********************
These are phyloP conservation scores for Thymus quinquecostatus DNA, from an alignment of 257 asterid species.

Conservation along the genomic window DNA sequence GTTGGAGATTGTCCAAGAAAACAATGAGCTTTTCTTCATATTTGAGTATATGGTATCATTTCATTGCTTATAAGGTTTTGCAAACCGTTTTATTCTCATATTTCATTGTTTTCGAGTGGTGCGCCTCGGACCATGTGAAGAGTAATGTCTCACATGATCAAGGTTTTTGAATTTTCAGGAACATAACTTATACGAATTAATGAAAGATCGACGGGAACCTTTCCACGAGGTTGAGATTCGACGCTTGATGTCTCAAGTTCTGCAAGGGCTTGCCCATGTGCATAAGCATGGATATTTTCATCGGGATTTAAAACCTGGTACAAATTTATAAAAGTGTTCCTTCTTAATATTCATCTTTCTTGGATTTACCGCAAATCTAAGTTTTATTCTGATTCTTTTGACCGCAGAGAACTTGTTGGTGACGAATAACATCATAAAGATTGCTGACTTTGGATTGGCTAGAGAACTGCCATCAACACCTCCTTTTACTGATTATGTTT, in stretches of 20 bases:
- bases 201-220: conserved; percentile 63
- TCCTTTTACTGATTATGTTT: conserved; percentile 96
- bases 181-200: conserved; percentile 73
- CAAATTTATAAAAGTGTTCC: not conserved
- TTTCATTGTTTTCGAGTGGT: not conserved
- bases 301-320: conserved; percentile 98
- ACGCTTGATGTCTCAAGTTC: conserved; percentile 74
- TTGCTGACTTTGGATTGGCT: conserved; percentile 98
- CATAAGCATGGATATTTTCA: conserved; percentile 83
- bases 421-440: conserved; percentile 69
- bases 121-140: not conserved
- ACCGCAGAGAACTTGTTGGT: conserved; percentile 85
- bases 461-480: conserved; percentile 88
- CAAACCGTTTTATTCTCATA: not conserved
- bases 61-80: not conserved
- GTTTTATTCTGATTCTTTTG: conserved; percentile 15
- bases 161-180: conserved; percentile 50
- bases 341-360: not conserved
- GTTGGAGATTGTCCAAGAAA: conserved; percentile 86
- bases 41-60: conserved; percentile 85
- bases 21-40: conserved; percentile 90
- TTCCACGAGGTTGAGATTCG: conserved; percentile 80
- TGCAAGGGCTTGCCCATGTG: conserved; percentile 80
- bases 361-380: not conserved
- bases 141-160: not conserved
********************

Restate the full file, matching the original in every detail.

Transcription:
These are phyloP conservation scores for Thymus quinquecostatus DNA, from an alignment of 257 asterid species.

Conservation along the genomic window DNA sequence GTTGGAGATTGTCCAAGAAAACAATGAGCTTTTCTTCATATTTGAGTATATGGTATCATTTCATTGCTTATAAGGTTTTGCAAACCGTTTTATTCTCATATTTCATTGTTTTCGAGTGGTGCGCCTCGGACCATGTGAAGAGTAATGTCTCACATGATCAAGGTTTTTGAATTTTCAGGAACATAACTTATACGAATTAATGAAAGATCGACGGGAACCTTTCCACGAGGTTGAGATTCGACGCTTGATGTCTCAAGTTCTGCAAGGGCTTGCCCATGTGCATAAGCATGGATATTTTCATCGGGATTTAAAACCTGGTACAAATTTATAAAAGTGTTCCTTCTTAATATTCATCTTTCTTGGATTTACCGCAAATCTAAGTTTTATTCTGATTCTTTTGACCGCAGAGAACTTGTTGGTGACGAATAACATCATAAAGATTGCTGACTTTGGATTGGCTAGAGAACTGCCATCAACACCTCCTTTTACTGATTATGTTT, in stretches of 20 bases:
- bases 201-220: conserved; percentile 63
- TCCTTTTACTGATTATGTTT: conserved; percentile 96
- bases 181-200: conserved; percentile 73
- CAAATTTATAAAAGTGTTCC: not conserved
- TTTCATTGTTTTCGAGTGGT: not conserved
- bases 301-320: conserved; percentile 98
- ACGCTTGATGTCTCAAGTTC: conserved; percentile 74
- TTGCTGACTTTGGATTGGCT: conserved; percentile 98
- CATAAGCATGGATATTTTCA: conserved; percentile 83
- bases 421-440: conserved; percentile 69
- bases 121-140: not conserved
- ACCGCAGAGAACTTGTTGGT: conserved; percentile 85
- bases 461-480: conserved; percentile 88
- CAAACCGTTTTATTCTCATA: not conserved
- bases 61-80: not conserved
- GTTTTATTCTGATTCTTTTG: conserved; percentile 15
- bases 161-180: conserved; percentile 50
- bases 341-360: not conserved
- GTTGGAGATTGTCCAAGAAA: conserved; percentile 86
- bases 41-60: conserved; percentile 85
- bases 21-40: conserved; percentile 90
- TTCCACGAGGTTGAGATTCG: conserved; percentile 80
- TGCAAGGGCTTGCCCATGTG: conserved; percentile 80
- bases 361-380: not conserved
- bases 141-160: not conserved